Uniqlo plans to take advantage of the captive yet transient audience that pours through Washington, D.C.’s Union Station daily, with a 3,400-square-foot store bowing Oct. 10.

The Union Square unit will be Uniqlo’s 46th store in the U.S. and second in the Washington metro area, after a store at Tyson’s Corner Center in McLean, Va., bowed last year. The Union Square store follows the Sept. 28 opening of a pop-up shop on F Street in downtown Washington.

“Union Station is a central hub in Washington, D.C., for business leaders, tourists and locals, welcoming thousands of visitors every day,” said Hiroshi Taki, chief executive officer of Uniqlo USA. “We look forward to introducing our high-quality, functional apparel to on-the-go customers.”

Union Station retailers include H&M, Jos. A. Bank, Bluemercury, Kiehl’s, MAC, Nine West, Swatch, Ann Taylor, Swarovski and Tumi, among others.

Uniqlo’s Union Station store will be located on the main level, adjacent to Amtrak ticketing. It will open at 7 a.m. on weekdays to serve morning commuters, closing at 9 p.m. The store will carry collections for men and women, with a special focus on grab-and-go items for customers quickly passing through the highly trafficked corridor.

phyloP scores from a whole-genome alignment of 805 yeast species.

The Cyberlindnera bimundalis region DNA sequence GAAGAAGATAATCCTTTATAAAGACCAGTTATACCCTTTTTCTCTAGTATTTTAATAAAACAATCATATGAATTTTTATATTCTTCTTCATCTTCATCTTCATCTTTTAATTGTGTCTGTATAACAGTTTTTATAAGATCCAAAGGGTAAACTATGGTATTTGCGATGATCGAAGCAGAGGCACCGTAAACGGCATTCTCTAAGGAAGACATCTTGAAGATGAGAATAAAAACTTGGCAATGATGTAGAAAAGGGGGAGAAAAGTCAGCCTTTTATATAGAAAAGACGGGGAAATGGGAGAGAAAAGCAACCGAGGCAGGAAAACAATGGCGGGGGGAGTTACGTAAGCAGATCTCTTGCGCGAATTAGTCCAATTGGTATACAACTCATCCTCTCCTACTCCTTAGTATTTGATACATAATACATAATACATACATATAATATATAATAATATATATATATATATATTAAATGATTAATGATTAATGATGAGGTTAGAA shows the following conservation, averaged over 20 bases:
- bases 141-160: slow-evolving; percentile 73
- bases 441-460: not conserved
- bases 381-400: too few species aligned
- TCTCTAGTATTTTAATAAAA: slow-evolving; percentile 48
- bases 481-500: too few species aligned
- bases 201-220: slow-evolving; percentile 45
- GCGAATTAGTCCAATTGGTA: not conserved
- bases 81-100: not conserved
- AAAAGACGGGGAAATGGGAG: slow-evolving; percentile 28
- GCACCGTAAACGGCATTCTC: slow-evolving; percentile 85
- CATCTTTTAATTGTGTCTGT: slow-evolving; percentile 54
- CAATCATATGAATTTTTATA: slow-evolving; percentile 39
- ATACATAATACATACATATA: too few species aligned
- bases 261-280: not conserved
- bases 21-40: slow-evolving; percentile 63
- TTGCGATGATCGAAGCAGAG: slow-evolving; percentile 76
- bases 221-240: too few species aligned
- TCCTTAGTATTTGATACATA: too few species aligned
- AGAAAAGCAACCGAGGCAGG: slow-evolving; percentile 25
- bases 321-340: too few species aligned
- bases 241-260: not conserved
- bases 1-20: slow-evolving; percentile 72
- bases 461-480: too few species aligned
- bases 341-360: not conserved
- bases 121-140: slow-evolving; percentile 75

Ultra Light Down, Heattech, innerwear, extrafine merino sweaters, fleece and jeans made from Japanese Kaihara denim will be sold in the store.

A new 10,000-square-foot store at Westfield Santa Ana in Arcadia, Calif., underscores the retailer’s focus on clustering units in priority markets such as Los Angeles. The Westfield store is Uniqlo’s eighth location in the L.A. area.

Uniqlo invested in an R&D center in L.A., the Jeans Innovation Center, dedicated to developing denim. “We’re very inspired by L.A. and our customers in the market,” Taki said. “The sense of effortless style and approachability of our apparel seems to be aligned with the preferences of our customers in L.A., which will continue to be a priority market for us moving forward.

“Santa Anita customers are savvy, sophisticated shoppers who represent a diverse demographic,” added Taki. “Many are Millennials from Asia or are of Asian descent. Given Uniqlo’s roots in Japan, our relationship with Asian communities is strong in the U.S. There are also many young families in the area who we think will benefit from our functional products as well from our store’s dedicated kids and babies departments.”

Uniqlo to Go, the automated apparel vending machines deployed by the Japanese retail giant, bowed at the Metropolitan Oakland International Airport; Hollywood and Highland Center, L.A.; George Bush Intercontinental Airport in Houston; Queens Center in Elmhurst, N.Y.; McCarren International Airport in Las Vegas, and Hollywood Burbank Airport.

There are no plans at the moment to install Uniqlo to Go at Union Station, said Taki, adding that the company developed new concepts to streamline the shopping experience for rushed consumers that will be unveiled in the near future. “After all, our clothing is designed to make people’s lives easier,” he said. “Why wouldn’t our in-store experience continue to offer the same benefit?”

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